Ga. Tree Farmers Worry About Drought and Bugs in Aftermath of Wildfires

BRUNSWICK, Ga. (AP) _ South Georgia farmers preparing to replant
more than 400-thousand acres of forestland burned in this year's
wildfires are worried about prolonged drought and insect

Wood-boring beetles and other insects are attacking
fire-weakened trees, and foresters warn that dry conditions could
herald another round of vicious fires in the spring, foresters said.

Frank Sorrells said, ``We still have a lot of forest that can burn.''

Southeast Georgia boasts about 5 million acres of forestland
through 15 counties. But more than 8 percent of the land was burned
during the spring wildfires.

And although the area has benefited from more rain than other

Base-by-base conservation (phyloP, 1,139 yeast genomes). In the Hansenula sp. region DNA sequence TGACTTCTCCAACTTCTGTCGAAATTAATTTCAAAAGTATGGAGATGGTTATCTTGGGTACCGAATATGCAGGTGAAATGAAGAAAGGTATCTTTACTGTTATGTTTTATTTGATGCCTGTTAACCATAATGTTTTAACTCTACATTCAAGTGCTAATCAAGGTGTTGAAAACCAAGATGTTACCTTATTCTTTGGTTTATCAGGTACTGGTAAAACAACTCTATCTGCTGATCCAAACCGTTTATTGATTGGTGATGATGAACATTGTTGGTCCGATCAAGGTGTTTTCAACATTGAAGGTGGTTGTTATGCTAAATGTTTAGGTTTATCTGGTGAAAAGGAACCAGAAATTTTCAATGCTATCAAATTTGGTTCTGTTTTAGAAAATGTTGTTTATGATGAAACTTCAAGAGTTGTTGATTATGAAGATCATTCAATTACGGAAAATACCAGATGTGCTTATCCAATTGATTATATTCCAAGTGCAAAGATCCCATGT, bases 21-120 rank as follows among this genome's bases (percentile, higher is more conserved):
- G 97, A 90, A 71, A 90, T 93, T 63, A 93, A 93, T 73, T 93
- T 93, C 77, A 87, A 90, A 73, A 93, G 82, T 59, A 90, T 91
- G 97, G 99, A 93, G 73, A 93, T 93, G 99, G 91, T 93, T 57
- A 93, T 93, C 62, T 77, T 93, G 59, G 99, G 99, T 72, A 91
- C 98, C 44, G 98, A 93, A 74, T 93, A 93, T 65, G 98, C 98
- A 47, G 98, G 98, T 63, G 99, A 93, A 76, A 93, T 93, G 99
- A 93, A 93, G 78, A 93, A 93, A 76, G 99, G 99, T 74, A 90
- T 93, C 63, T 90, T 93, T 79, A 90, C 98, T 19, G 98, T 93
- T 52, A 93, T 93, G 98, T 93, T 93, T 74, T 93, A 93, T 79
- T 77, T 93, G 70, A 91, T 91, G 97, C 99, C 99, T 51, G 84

parts of the state, it is still mired in drought -- and winter
rains might not be enough to dampen fire danger.

Sorrells said,``We're seeing the same sort of
weather patterns setting up to make it another bad fire season.''

Rangers are urging homeowners to check weather conditions before
they set fire to anything. And they are asking residents to reduce
fire fuels such as underbrush, fallen limbs and leaves.

Despite the challenges, few farmers are throwing in the towel.

Fourth-generation tree farmer Joe Hopkins says he plans to start
replanting next month.

``We're going to stay in there until the return is just not feasible to do it anymore,'' Hopkins said.

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